Harry Tuft, Godfather of Denver Folk, Is Now Free to Be a Folk Musician Himself
Longtime figure in Denver folk scene Harry Tuft strikes out as an artist.
Photo courtesy Harry Tuft
At eighty years old, Harry Tuft is finally getting the time and opportunity to do what he came to Colorado to do in the first place in 1960: play music. Not that Tuft hasn't played music all along and put out albums, but this is the first time he's been free to do so without the weight of running a store, leading the local chapter of the musicians' union, or, in years gone by, booking acts like Joan Baez and arranging for her to meet the Beatles when the Fab Four played Red Rocks. He basically served as the de facto godfather of Denver Folk through his establishment of the Denver Folklore Center in 1962 and was instrumental in founding Swallow Hill. If Tuft hadn't left Philadelphia to move here, inspired by stories of the opportunities to play live out west, Denver music and culture would be immeasurably diminished.
In August 2016, Tuft sold the Denver Folklore Center to his friend Saul Rosenthal and business associate Claude Brachfeld, who intend to keep the local institution going. “In January 2015, I decided I was going to sell the store or liquidate it in that year,” says Tuft. “At that time, Saul Rosenthal was chairman of the board at Swallow Hill. I told him that plan and he called me a couple of days later and said he couldn't imagine the Folklore Center going away and wanted to see what he could do. Being involved with a guitar shop was on Saul's bucket list. So he and Claude Brachfeld were able to make an offer that worked okay for me. That frees me up to do more what I wanted to do in the first place, which was play music.”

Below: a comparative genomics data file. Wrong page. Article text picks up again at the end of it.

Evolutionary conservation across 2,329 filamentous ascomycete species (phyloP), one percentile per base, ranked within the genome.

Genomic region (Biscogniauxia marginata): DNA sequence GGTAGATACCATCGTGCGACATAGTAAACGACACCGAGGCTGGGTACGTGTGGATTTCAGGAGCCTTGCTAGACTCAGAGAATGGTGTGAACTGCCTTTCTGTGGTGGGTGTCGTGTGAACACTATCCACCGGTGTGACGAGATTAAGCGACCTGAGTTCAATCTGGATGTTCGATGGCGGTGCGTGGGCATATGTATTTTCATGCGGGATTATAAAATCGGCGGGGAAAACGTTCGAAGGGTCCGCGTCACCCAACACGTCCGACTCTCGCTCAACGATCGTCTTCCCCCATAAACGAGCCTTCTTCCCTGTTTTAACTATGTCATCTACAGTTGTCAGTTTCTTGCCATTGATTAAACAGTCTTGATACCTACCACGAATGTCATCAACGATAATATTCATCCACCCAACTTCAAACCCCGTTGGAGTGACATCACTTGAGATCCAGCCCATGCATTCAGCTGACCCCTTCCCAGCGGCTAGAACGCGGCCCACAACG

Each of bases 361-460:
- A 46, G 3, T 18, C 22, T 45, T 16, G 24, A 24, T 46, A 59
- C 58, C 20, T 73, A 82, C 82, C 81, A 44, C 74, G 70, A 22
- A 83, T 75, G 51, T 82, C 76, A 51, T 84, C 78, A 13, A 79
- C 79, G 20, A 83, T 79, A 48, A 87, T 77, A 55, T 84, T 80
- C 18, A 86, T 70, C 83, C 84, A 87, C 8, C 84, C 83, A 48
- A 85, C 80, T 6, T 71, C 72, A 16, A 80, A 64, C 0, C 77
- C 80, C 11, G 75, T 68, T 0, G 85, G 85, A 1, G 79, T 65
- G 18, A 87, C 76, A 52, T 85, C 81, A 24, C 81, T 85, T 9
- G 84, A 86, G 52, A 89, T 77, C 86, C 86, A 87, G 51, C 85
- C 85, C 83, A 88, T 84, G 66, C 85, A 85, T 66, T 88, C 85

Tuft will get to do just that this Saturday night at Baur's Restaurant and Listening Lounge.
“I'm not a writer as such,” Tuft continues. “I do what these days they call covers. I would call them OPS's: Other People's Songs. I'm still learning stuff, and [at] this concert, I'm going to do two songs by a fellow named Ben Bullington. I did a jam at the store for twenty years, and some of the people I'm still in touch with are writers, [and] I do some of their songs. I still do traditional stuff, and I recently did a jam at Swallow Hill and performed 'All Along the Watchtower,' by Bob Dylan, and 'Bartender's Blues,' made popular by George Jones but written by James Taylor, and an old Jesse Fuller song called 'San Francisco Bay Blues.' That's the kind of mix I'm apt to do. I've done R&B with Chris Daniels, and last year I did an unaccompanied song by Blind Willie Johnson called 'Nobody's Fault but Mine' and I paired it with a Staples Singers song called 'Get Right Church, Let's Go Home.' So I'm sort of unabashed and unafraid at this point. In terms of a working folksinger from the revival, I may be the oldest one except for maybe Frank Hamilton, who started the Old Town School of Folk Music in Chicago, and he's 83.”
Harry Tuft and Friends, Saturday, November 12, 8 p.m., Baur's Restaurant and Listening Lounge, 303-615-4000, tickets start at $20
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